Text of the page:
Long-Termism, Weather and Risk

Matt Levine is a Bloomberg View columnist. He was an editor of Dealbreaker, an investment banker at Goldman Sachs, a mergers and acquisitions lawyer at Wachtell, Lipton, Rosen & Katz and a clerk for the U.S. Court of Appeals for the Third Circuit.
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Long-term exchange.

It's a little weird that corporate governance standards should be set by stock exchanges. A stock exchange is a place -- or a computer -- for people to get together and trade stocks. A good stock exchange has fast computers and good rules for trading stocks. Separately, a good stock exchange might trade only good stocks, but in modern markets there is no real conceptual connection between those things. I could just write down a List of Good Stocks, and decide only to buy those stocks, and not care which exchange I buy them on. 

But in practice a lot of governance standards -- about independent directors and shareholder vote requirements and so forth -- are set by exchanges as a condition for listing. And here is the story of a new proposed exchange that will have different governance standards:

If all goes according to plan, the LTSE could be the stock exchange that fixes what Ries sees as the plague of today's public markets: short-term thinking that squashes rational economic decisions. It's the same stigma that's driving more of Silicon Valley's multi-billion-dollar unicorn startups to say they're not even thinking of an IPO. "Everyone's being told, 'Don't go public,'" Ries said. "The most common conventional wisdom now is that going public will mean the end of your ability to innovate."

LTSE stands for "Long-Term Stock Exchange," and Eric Ries is the author of a book called "The Lean Startup." The things that will make his exchange long-term-oriented and innovative are, like, different executive compensation, and more voting rights for investors who've held shares for a longer time. This contrasts with the efforts by, for instance, Facebook to combat short-termism by giving public shareholders (essentially) no voting rights. "The LTSE also wants to nudge companies and investors to share more information, such as detail on R&D spending," which contrasts with some of the calls to fight short-termism by reducing public disclosure.

It is a little weird that short-termism is a problem with so many opposite solutions, but then, I am a bit skeptical that it is actually a problem. In any case, I am a big fan of companies experimenting with the formulas of governance and share ownership, so I am happy that Ries is doing his thing. I don't really know why it needs to be an exchange -- companies could, for the most part, just do these things on their own -- but I guess every governance innovation needs some sort of marketing angle.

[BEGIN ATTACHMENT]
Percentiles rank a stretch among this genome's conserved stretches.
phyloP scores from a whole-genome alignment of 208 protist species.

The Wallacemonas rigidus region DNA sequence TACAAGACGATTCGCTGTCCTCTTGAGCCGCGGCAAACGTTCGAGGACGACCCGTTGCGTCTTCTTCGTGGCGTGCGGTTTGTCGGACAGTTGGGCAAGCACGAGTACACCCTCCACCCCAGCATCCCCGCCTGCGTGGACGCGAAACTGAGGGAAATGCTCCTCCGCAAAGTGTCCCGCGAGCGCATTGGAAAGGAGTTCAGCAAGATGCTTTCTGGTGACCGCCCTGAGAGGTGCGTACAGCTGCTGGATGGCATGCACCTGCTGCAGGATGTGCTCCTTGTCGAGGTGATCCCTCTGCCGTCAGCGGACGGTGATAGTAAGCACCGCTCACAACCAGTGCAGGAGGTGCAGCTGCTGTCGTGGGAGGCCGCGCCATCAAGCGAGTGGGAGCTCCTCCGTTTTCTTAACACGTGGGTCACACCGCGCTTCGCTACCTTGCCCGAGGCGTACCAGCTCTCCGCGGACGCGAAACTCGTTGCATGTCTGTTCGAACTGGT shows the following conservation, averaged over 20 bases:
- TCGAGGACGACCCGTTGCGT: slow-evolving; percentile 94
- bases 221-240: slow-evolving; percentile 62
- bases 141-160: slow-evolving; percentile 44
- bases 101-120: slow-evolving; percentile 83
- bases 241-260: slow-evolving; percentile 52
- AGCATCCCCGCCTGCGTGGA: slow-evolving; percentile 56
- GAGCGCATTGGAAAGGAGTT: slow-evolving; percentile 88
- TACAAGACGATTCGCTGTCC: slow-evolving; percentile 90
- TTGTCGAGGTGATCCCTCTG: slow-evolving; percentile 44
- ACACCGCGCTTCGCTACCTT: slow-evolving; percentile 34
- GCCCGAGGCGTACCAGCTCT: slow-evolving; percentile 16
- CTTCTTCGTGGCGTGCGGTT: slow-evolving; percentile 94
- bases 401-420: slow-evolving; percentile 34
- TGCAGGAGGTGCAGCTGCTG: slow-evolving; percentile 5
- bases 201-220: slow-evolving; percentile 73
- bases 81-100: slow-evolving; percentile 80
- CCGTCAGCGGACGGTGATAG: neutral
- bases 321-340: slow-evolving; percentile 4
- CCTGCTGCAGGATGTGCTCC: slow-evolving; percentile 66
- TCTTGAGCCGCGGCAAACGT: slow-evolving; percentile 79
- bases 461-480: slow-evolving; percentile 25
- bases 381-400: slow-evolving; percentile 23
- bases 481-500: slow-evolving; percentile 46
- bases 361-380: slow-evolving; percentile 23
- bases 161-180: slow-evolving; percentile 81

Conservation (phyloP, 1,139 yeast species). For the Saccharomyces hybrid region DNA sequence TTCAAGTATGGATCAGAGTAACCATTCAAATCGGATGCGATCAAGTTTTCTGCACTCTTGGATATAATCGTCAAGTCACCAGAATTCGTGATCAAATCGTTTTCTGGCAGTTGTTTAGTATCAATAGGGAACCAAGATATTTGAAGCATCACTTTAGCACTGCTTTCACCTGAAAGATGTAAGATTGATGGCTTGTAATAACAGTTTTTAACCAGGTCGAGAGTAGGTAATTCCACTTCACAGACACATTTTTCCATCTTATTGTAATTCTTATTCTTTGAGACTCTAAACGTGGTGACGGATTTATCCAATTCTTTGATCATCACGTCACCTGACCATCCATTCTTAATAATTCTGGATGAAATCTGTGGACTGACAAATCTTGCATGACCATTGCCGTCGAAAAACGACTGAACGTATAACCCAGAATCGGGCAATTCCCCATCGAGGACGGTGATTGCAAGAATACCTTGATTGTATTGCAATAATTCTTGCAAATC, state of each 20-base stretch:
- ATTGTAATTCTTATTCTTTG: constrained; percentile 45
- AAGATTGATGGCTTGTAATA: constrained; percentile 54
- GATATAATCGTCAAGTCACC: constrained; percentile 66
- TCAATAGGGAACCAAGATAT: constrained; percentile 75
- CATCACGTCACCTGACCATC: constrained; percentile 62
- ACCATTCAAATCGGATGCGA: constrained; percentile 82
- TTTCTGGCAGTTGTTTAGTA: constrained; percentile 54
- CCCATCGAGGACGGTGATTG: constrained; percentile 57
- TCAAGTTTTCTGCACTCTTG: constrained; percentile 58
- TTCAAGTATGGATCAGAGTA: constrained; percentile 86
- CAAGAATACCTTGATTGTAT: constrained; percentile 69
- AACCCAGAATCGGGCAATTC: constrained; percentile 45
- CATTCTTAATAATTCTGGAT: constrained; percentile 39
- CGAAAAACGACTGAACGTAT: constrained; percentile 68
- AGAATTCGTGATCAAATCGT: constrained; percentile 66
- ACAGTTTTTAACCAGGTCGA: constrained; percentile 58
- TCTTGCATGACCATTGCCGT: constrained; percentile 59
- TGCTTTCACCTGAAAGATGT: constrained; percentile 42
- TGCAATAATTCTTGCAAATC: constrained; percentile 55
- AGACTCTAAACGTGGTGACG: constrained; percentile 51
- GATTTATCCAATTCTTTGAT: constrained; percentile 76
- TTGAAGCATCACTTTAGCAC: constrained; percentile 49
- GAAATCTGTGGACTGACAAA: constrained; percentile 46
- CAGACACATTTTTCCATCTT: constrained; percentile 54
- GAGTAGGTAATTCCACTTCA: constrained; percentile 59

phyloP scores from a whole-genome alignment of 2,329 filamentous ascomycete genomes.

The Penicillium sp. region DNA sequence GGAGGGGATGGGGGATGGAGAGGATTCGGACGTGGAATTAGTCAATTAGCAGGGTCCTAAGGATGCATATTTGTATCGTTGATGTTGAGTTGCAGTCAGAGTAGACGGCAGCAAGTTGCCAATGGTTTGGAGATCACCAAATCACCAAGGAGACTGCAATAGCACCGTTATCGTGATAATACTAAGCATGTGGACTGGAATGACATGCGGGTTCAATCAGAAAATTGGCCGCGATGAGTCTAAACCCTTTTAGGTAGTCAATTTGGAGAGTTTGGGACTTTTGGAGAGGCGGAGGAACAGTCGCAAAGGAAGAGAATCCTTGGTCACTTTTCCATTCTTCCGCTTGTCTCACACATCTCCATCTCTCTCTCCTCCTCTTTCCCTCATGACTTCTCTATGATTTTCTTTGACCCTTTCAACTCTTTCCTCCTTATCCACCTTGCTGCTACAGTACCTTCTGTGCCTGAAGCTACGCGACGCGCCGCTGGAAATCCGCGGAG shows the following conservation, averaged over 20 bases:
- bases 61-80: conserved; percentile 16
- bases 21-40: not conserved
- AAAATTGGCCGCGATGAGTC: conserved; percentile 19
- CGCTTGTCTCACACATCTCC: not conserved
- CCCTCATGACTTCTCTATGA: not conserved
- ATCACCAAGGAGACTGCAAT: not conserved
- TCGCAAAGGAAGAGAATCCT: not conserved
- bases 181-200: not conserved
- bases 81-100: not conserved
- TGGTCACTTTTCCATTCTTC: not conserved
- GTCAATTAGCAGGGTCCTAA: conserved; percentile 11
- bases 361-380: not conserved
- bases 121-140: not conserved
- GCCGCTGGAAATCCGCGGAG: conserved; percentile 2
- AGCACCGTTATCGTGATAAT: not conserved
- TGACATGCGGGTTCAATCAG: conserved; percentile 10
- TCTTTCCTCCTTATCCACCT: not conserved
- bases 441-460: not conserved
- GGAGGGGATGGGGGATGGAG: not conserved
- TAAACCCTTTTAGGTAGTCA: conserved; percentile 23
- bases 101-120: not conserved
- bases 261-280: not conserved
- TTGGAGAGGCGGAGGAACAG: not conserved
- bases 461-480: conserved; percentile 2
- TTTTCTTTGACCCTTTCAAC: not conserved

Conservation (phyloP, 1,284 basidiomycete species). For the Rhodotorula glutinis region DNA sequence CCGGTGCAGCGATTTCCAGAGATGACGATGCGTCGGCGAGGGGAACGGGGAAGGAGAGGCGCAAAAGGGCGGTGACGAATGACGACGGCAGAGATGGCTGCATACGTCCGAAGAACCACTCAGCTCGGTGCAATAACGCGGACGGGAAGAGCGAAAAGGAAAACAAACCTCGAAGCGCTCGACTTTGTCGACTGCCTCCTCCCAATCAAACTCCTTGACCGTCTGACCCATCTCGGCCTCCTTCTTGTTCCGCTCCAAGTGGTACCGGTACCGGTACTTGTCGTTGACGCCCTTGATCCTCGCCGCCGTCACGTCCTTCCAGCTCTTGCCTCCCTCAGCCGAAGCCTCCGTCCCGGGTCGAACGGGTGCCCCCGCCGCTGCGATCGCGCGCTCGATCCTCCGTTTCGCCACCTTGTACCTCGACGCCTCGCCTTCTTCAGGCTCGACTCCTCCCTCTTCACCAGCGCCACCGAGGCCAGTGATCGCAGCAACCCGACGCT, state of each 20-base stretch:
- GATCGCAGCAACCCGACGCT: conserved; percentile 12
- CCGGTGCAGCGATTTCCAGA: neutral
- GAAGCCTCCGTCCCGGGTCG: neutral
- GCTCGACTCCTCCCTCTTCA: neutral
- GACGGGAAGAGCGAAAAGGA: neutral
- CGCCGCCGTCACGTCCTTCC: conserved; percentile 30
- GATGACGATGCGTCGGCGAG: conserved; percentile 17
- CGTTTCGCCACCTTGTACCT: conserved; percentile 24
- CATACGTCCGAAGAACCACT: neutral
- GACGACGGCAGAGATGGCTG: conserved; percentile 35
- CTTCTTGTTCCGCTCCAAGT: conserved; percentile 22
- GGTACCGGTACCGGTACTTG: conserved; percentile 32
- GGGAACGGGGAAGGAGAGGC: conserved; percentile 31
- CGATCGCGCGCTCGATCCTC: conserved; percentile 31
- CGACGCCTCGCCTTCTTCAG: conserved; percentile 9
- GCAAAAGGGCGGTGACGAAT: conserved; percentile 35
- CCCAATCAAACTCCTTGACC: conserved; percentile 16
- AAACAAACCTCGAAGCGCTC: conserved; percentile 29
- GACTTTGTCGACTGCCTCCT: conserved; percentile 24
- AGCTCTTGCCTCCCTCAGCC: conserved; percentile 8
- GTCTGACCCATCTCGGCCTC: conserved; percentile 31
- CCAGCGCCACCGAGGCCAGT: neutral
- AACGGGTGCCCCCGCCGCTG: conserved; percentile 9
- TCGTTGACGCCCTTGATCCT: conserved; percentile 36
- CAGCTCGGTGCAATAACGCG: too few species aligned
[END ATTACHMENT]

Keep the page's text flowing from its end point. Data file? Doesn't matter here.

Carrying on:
Insider weather.

Here is a story about Cumulus, a London hedge fund that launched in 2006 and "employed traders and expert meteorologists to look for discrepancies in weather predictions and find arbitrage opportunities." It's up 970 percent since inception, though recent months haven't been as good. We talked the other day about a U.K. politician who complained that hedge funds were commissioning exit polls to try to predict the Brexit vote:

“Information about a historic vote that will shape the future of our continent should be made available to everyone at the same time, not shared among a privileged few whose only motive is to gain financially by attempting to predict the outcome. ”

Is that true about weather, too? Should hedge funds be allowed to hire private meteorologists and know whether it will rain before you or I do? "Of course," is the answer, but people get so tangled up trying to think about "unfair" informational advantages in financial markets. Is it unfair if Cumulus knows next week's weather and I don't? Should I be able to compete against Cumulus on a level playing field, knowing-the-weather-wise? I think that the answer is obviously not, but this form of question comes up all the time, and sometimes the answer is less obvious.

Elsewhere in hedge funds, the combination of high fees, mediocre performance and relentlessly negative press has put some pressure on the industry's long track record of more or less consistent increases in assets under management:

Now, in a bid to persuade investors to stay, some managers are sweetening the deal by lowering fees in return for locking up investor money for a longer period of time and setting certain performance targets that if exceeded, investors would pay a fee. For newcomers, managers are even offering the favorable terms once exclusively offered to longtime loyal clients.